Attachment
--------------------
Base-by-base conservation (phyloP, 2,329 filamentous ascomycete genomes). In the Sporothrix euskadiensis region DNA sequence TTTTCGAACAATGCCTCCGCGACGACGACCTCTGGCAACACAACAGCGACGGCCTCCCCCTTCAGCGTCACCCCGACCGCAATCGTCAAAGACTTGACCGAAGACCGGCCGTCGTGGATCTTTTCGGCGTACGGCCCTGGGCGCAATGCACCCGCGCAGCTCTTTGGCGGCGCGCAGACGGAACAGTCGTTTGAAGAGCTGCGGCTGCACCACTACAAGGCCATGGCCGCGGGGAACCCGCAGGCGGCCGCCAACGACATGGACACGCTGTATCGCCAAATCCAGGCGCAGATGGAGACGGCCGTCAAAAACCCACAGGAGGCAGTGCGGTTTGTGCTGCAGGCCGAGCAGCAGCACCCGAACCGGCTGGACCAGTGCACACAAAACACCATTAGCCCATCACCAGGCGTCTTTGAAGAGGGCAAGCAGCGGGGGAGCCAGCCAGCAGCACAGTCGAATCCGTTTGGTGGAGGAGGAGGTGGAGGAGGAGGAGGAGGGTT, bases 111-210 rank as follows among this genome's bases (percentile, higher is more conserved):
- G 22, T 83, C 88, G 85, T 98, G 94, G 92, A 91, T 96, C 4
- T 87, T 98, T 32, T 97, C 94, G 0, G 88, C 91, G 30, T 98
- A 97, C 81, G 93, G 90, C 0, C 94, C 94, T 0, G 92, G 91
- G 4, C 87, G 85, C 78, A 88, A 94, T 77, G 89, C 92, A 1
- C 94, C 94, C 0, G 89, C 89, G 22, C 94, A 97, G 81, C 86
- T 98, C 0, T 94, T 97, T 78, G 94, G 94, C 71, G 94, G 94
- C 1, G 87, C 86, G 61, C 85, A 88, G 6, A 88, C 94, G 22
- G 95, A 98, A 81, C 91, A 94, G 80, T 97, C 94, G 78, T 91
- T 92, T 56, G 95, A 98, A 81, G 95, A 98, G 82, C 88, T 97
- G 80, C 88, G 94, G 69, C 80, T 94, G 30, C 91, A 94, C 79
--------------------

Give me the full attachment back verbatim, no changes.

Base-by-base conservation (phyloP, 2,329 filamentous ascomycete genomes). In the Sporothrix euskadiensis region DNA sequence TTTTCGAACAATGCCTCCGCGACGACGACCTCTGGCAACACAACAGCGACGGCCTCCCCCTTCAGCGTCACCCCGACCGCAATCGTCAAAGACTTGACCGAAGACCGGCCGTCGTGGATCTTTTCGGCGTACGGCCCTGGGCGCAATGCACCCGCGCAGCTCTTTGGCGGCGCGCAGACGGAACAGTCGTTTGAAGAGCTGCGGCTGCACCACTACAAGGCCATGGCCGCGGGGAACCCGCAGGCGGCCGCCAACGACATGGACACGCTGTATCGCCAAATCCAGGCGCAGATGGAGACGGCCGTCAAAAACCCACAGGAGGCAGTGCGGTTTGTGCTGCAGGCCGAGCAGCAGCACCCGAACCGGCTGGACCAGTGCACACAAAACACCATTAGCCCATCACCAGGCGTCTTTGAAGAGGGCAAGCAGCGGGGGAGCCAGCCAGCAGCACAGTCGAATCCGTTTGGTGGAGGAGGAGGTGGAGGAGGAGGAGGAGGGTT, bases 111-210 rank as follows among this genome's bases (percentile, higher is more conserved):
- G 22, T 83, C 88, G 85, T 98, G 94, G 92, A 91, T 96, C 4
- T 87, T 98, T 32, T 97, C 94, G 0, G 88, C 91, G 30, T 98
- A 97, C 81, G 93, G 90, C 0, C 94, C 94, T 0, G 92, G 91
- G 4, C 87, G 85, C 78, A 88, A 94, T 77, G 89, C 92, A 1
- C 94, C 94, C 0, G 89, C 89, G 22, C 94, A 97, G 81, C 86
- T 98, C 0, T 94, T 97, T 78, G 94, G 94, C 71, G 94, G 94
- C 1, G 87, C 86, G 61, C 85, A 88, G 6, A 88, C 94, G 22
- G 95, A 98, A 81, C 91, A 94, G 80, T 97, C 94, G 78, T 91
- T 92, T 56, G 95, A 98, A 81, G 95, A 98, G 82, C 88, T 97
- G 80, C 88, G 94, G 69, C 80, T 94, G 30, C 91, A 94, C 79